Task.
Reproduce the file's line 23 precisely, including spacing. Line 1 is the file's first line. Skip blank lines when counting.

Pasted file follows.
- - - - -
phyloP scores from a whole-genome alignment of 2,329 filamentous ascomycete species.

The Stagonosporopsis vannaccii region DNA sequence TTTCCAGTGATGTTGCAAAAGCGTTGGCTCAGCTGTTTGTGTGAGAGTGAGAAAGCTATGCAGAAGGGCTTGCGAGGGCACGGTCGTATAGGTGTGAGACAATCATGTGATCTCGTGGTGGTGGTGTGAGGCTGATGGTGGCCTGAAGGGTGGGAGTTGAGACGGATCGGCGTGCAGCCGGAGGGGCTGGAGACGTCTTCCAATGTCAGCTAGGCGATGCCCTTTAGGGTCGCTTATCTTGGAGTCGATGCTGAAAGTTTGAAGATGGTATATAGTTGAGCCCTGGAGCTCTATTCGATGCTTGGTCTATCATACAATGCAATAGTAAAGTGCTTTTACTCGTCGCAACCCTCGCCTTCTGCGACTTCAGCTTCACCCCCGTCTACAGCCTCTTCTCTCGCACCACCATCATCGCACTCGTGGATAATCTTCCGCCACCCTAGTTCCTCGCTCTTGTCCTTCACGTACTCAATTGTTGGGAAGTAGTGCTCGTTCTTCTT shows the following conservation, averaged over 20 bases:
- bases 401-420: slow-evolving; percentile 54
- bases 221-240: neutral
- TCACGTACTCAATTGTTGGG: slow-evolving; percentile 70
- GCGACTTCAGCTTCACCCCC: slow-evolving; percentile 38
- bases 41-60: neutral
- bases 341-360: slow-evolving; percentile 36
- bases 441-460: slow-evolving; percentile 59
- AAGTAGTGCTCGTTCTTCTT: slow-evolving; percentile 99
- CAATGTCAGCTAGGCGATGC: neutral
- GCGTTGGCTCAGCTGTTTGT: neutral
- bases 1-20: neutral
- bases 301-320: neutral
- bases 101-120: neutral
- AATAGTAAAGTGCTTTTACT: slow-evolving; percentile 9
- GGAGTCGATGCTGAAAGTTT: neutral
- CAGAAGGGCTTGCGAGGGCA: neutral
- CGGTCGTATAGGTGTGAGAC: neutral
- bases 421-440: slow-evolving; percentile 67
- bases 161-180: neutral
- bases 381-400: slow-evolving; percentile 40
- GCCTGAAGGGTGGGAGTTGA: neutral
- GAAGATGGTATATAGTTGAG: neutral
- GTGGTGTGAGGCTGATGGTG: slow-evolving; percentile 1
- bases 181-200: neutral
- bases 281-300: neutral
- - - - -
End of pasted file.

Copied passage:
- GCCTGAAGGGTGGGAGTTGA: neutral